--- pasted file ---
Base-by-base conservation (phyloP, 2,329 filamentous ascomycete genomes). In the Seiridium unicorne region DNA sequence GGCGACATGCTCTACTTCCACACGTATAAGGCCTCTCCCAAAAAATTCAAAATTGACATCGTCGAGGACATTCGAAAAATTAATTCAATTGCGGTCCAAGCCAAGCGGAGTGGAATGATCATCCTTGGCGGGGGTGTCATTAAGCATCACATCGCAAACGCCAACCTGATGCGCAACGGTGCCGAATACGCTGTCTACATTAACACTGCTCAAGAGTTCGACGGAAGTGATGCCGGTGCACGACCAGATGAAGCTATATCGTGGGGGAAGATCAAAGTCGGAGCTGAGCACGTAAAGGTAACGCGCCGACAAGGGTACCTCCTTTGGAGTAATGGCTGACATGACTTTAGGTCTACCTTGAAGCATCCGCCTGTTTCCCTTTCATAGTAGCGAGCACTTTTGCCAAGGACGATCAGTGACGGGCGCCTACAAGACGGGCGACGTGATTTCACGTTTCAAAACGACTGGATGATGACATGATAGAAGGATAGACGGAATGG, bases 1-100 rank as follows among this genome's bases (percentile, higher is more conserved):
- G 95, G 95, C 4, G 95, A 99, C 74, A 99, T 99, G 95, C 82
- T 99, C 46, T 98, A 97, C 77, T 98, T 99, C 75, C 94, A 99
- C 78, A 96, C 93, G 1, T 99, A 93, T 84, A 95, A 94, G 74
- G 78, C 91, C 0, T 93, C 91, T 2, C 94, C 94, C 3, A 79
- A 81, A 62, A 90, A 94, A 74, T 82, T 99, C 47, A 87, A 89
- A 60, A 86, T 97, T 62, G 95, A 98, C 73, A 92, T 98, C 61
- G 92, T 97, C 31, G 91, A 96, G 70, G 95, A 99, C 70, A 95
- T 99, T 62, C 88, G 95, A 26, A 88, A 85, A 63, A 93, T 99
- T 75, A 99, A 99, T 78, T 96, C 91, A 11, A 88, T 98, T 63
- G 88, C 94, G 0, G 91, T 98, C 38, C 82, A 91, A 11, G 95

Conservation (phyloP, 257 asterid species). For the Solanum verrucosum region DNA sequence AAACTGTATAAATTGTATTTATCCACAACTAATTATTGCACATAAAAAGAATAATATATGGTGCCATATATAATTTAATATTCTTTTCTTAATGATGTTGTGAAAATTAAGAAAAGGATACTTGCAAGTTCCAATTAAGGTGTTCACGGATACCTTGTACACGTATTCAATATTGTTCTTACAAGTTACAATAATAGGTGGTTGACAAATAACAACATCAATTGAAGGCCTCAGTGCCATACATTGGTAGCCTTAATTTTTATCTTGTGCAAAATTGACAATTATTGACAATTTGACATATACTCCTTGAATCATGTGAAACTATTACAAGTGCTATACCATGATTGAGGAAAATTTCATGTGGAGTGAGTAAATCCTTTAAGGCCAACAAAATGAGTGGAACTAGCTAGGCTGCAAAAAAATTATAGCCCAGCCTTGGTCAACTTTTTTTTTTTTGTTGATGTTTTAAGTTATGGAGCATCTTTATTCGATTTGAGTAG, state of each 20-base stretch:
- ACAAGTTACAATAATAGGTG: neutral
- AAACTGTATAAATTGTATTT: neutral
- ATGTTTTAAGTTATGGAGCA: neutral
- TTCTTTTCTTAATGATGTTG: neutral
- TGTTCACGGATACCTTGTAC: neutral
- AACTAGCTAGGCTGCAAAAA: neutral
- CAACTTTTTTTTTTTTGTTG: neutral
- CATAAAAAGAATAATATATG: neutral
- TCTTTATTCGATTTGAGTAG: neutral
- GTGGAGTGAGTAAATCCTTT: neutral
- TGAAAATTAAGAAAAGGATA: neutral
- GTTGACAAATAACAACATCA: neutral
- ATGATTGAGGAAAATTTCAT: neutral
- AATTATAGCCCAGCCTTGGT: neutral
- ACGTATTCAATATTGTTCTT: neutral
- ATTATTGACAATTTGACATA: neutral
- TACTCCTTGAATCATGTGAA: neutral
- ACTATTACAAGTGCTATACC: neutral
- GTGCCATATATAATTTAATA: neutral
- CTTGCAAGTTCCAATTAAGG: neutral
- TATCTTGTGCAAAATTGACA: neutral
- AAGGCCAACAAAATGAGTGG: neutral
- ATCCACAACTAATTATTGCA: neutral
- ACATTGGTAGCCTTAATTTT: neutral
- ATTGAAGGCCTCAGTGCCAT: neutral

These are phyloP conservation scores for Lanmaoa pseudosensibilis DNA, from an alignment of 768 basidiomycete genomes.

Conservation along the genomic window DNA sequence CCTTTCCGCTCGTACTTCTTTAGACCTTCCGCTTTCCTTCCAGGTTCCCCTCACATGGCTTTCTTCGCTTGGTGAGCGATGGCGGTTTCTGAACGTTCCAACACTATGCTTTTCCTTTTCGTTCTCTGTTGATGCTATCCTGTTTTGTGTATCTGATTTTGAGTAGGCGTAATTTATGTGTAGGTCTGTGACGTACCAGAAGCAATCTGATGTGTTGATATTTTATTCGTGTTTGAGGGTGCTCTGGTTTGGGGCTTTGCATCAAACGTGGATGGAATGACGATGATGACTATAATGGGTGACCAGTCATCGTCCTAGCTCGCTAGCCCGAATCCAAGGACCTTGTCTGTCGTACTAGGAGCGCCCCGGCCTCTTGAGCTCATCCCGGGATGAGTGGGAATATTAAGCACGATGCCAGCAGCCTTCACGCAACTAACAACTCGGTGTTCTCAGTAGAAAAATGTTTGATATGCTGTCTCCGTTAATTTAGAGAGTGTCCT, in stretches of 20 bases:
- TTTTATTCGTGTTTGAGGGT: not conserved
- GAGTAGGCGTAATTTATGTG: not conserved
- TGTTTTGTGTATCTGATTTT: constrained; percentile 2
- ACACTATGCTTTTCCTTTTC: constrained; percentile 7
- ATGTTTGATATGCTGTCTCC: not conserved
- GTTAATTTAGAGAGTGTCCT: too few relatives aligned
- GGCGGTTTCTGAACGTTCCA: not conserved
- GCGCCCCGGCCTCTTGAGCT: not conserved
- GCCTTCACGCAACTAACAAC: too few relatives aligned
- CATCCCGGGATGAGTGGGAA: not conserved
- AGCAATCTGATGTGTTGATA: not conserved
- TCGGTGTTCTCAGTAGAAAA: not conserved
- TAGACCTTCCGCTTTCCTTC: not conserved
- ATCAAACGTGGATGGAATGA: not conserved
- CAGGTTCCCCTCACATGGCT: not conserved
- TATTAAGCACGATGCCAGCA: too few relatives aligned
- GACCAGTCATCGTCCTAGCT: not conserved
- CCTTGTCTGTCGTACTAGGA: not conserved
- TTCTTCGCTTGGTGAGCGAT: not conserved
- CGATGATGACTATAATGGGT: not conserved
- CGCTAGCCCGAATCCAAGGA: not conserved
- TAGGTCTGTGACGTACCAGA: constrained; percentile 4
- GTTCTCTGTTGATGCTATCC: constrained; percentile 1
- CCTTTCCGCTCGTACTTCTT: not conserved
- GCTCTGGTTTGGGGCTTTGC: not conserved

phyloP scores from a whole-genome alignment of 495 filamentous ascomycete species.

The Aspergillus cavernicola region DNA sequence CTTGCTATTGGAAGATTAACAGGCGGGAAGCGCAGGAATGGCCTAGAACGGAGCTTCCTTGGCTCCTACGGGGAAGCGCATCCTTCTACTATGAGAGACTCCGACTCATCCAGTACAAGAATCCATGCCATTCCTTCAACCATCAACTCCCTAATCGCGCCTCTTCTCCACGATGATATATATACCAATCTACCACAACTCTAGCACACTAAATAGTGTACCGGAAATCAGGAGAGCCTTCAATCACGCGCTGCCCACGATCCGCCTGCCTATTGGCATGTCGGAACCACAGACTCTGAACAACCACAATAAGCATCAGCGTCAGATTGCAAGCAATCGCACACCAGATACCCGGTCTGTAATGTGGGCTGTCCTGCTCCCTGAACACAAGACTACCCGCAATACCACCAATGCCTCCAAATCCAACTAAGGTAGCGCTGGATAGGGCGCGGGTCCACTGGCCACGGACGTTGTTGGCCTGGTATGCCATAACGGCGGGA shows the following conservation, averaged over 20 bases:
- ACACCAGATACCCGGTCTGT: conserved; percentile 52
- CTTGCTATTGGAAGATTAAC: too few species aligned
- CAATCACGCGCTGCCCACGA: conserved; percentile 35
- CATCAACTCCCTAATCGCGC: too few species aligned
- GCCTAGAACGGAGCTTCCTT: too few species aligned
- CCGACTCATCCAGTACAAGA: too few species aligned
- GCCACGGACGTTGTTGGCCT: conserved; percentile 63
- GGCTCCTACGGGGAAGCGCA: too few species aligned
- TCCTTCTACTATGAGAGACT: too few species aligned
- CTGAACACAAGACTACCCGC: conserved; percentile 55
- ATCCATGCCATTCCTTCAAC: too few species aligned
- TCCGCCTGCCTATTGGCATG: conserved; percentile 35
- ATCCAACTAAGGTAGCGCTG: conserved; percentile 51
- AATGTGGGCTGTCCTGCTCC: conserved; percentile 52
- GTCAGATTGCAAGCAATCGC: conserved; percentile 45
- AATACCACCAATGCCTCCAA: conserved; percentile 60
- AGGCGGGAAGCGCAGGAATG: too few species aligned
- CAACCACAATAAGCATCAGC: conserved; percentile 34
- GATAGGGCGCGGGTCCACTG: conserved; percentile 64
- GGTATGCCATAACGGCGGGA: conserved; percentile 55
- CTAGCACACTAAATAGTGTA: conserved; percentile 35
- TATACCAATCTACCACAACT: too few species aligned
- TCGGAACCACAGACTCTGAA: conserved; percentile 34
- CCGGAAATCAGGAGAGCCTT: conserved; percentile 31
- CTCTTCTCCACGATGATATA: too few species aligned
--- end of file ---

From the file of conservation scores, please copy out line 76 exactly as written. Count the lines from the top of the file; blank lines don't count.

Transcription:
- CTGAACACAAGACTACCCGC: conserved; percentile 55